If you use loading coils about 2/3 out on each leg then the dipole will be electrically resonant and you can feed it directly with 50 Ohm coax and a 1:1 balun. Take a look at the BudiPole design.

Bob  AA4PB
Garrisonville, VA

Posts: 67

« Reply #5 on: October 23, 2013, 06:11:22 AM »

Thank you very much for the info...just what I was looking for.

What a wonderful resource eham is!!

Thanks again for the information.

I think I'll try the MFJ whips.

Posts: 5483


« Reply #6 on: October 23, 2013, 06:27:04 AM »

My portable vertical is a 16' crappie pole with a wire that's divided into lengths for 10, 15, 17 and 20M and connected together with spade terminals.  No tripod, just ~4' strings for guys on the bottom-most section of the pole.  24 ~15' radials lay out in a spoke pattern from the base.  Fed with 8x coax, with a choke unun at the feedpoint.  Used it for JOTA this past weekend, worked like a hose.  Changing bands requires laying it down and connecting/disconnecting the terminals for the desired band but of course does not need a tuner.  Cost of all parts new <$20.   Packs into a small carboard box, plus the collapsed pole.

Mark K5LXP
Albuquerque, NM

Posts: 17483

« Reply #7 on: October 23, 2013, 10:10:19 AM »

Another method for matching the half-sized 20m dipole (or a full-sized 20m dipole
on 40m if you end up using the telescoping whips).  You can use this for just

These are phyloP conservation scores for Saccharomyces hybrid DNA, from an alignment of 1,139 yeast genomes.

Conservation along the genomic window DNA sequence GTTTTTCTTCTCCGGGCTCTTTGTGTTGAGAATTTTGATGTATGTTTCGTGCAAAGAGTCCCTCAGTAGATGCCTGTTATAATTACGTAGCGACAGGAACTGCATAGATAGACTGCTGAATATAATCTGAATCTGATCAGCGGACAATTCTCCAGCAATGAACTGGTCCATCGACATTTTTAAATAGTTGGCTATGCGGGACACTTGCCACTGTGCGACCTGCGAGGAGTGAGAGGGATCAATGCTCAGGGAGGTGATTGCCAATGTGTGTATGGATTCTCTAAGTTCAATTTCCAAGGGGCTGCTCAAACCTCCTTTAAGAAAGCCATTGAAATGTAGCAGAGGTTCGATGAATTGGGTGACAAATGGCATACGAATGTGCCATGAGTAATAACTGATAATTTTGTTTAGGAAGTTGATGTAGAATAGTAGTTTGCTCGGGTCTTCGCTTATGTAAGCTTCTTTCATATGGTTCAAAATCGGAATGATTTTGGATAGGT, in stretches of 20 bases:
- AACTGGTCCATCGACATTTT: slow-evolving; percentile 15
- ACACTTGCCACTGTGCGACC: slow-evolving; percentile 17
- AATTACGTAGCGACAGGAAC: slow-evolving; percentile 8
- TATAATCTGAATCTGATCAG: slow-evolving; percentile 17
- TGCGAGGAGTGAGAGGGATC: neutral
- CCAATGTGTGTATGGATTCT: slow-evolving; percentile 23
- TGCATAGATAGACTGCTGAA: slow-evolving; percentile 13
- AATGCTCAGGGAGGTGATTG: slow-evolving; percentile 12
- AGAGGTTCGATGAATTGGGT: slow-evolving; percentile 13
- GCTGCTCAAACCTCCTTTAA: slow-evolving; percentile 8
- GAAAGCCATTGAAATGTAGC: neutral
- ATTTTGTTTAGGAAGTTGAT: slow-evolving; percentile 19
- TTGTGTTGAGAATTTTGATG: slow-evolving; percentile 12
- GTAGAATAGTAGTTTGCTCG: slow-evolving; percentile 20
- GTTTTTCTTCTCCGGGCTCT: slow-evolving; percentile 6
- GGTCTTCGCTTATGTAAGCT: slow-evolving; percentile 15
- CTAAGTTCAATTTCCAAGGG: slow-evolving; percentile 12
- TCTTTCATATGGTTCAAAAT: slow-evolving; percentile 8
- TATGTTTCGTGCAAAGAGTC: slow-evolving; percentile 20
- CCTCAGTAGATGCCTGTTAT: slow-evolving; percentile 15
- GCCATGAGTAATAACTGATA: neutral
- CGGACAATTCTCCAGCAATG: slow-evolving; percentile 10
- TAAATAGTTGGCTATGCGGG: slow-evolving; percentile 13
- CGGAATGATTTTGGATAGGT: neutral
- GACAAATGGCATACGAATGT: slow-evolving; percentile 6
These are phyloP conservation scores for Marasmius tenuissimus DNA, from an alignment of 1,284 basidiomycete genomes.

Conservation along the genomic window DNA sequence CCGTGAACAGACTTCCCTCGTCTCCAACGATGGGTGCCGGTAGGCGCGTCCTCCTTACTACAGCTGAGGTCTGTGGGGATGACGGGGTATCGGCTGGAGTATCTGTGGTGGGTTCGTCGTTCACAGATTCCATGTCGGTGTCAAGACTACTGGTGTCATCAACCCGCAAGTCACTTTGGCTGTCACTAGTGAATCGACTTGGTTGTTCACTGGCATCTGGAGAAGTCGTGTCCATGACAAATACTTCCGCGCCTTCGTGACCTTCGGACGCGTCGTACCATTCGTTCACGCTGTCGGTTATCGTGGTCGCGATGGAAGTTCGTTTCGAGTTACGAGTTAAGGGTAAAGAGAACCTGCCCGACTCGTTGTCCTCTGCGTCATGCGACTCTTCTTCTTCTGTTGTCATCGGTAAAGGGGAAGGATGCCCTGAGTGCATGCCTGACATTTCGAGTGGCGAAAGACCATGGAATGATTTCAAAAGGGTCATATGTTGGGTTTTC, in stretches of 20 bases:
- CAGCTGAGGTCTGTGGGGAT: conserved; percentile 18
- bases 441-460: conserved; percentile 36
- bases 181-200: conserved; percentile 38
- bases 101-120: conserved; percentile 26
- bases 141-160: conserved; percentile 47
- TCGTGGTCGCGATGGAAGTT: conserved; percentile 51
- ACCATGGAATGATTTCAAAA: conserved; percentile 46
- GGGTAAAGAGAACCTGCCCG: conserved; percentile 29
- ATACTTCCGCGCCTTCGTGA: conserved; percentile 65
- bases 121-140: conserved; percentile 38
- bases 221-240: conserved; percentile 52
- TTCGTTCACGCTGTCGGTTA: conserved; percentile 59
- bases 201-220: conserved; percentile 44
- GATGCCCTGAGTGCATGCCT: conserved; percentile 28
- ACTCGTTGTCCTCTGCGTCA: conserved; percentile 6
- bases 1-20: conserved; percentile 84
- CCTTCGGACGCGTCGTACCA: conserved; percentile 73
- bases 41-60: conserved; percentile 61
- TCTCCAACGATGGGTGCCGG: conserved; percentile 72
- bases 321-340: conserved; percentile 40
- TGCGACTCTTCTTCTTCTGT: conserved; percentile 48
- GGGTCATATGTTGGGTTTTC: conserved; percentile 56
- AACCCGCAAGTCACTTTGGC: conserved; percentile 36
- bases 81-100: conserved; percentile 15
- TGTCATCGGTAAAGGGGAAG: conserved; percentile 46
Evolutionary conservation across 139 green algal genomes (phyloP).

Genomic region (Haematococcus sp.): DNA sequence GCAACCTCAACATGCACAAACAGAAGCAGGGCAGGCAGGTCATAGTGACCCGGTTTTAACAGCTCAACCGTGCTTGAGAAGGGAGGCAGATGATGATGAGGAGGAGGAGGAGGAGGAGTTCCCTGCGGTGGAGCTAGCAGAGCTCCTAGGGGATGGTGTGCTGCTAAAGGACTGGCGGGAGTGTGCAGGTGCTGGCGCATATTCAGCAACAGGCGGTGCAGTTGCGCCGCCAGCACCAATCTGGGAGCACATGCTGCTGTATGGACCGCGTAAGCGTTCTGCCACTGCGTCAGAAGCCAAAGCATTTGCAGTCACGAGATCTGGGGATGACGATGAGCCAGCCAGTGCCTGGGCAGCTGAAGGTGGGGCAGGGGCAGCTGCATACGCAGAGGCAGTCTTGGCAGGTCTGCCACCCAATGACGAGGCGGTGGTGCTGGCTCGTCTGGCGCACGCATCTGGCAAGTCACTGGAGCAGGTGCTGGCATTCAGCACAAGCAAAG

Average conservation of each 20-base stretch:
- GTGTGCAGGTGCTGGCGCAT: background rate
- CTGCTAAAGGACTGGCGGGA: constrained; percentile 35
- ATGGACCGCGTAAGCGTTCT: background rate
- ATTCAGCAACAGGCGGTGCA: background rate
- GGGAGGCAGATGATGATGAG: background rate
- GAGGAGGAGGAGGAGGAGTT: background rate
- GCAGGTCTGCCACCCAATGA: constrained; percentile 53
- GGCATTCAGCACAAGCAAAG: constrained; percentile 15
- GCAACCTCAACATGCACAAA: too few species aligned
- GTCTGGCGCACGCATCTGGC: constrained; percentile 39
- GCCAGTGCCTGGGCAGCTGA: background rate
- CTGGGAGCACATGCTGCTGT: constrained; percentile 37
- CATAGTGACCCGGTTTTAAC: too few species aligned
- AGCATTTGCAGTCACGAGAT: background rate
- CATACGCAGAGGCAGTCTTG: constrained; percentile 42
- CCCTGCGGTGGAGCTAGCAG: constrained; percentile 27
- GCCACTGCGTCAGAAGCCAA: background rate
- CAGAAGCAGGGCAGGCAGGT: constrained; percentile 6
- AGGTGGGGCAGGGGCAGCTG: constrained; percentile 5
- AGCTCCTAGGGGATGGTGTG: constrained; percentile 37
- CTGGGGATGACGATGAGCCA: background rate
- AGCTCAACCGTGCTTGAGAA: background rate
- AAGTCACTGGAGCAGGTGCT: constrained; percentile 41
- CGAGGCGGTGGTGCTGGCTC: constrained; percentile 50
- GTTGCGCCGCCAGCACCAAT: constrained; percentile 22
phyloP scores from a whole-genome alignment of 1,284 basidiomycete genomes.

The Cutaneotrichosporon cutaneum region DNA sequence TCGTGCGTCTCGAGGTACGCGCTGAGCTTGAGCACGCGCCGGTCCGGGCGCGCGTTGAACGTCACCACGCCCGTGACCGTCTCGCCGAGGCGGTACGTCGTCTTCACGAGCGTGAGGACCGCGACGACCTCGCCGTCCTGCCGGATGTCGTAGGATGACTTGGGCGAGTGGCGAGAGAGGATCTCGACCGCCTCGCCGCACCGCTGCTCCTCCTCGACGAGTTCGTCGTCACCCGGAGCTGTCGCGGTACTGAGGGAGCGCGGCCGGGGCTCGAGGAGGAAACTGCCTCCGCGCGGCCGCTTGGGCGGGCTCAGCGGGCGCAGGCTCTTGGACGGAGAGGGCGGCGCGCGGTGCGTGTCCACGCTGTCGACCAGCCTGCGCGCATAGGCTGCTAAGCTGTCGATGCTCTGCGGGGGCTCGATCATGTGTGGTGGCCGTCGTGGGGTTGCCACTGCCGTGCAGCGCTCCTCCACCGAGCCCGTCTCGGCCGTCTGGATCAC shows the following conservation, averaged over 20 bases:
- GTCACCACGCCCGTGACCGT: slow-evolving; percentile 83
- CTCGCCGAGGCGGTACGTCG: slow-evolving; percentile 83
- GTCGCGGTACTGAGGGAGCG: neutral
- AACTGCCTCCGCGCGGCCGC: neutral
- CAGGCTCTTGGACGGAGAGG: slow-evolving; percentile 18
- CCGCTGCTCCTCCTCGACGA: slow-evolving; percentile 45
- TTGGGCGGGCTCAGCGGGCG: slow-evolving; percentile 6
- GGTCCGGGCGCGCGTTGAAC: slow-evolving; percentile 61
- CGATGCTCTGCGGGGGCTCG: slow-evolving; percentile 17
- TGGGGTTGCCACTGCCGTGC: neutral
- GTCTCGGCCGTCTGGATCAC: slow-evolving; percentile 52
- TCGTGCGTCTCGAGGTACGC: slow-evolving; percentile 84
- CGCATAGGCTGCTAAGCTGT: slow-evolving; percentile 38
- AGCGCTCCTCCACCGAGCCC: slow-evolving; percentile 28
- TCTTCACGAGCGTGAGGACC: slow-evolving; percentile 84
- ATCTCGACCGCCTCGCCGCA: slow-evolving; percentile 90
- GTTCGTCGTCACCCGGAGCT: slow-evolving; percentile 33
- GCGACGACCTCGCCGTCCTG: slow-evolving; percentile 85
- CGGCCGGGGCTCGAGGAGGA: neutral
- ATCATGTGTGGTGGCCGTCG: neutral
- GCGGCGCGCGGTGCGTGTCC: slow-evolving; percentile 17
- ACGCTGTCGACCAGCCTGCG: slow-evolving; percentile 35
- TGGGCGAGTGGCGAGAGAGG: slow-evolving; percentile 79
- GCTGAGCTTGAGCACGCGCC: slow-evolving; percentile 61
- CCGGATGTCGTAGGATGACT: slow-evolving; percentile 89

about any shortened antenna, whether it uses wire or stiff elements.

Calculate the required loading coil for the center of the antenna.  The data for
base-loaded mobile antennas may give you a good starting point.

Wind the required coil on a length of PVC pipe, or a similar former.  If you can't
calculate the required value, make a guess, possibly based on a similar design
for a different band.

Insert the coil in series between the two halves of the element.

If you have a dip meter handy, couple it to the coil and find the resonant
frequency.  Adjust the coil and/or length of the elements until the antenna is
resonant close to the desired frequency.

Wind a few turns of insulated wire around the loading coil and connect it
across your coax.

Now by adjusting the loading coil to move the resonant frequency, and the
number of turns on the link coil to adjust the SWR at resonance, you should
be able to find a good match.

Splitting the loading coil and putting part of it in the middle of each side of
the antenna, rather than all in the center, generally increases the efficiency,
but this method is a bit easier and will handle a wide range of short antennas.

Posts: 624

« Reply #8 on: October 23, 2013, 02:13:40 PM »

Hi k8eyc

At the hight of only 16 feet it ould be much smarter and more efficient to build a simple vertical groundplane with a few wire elevated radials.

Place the GP at about 3 to 5 foot feedpoint hight and use simple copper wire for 3 radials.
I have build a lot of these GP's out of old aluminium half waves for 11 meters.
i build about 10 of these out of old 11 mtr halfwaves and about 5 new ones for 20 mtrs.

Cheap and easy can not go wrong with a simple GP.
The GP will radiate much lower and will work better on DX.
i build about 100 GP's from 70 cm up to 80 meters full size.
These are hounest and reliable antennas.

And you do not have the problem of matching and using coils to get the antenna up to size and SWR.

73 Jos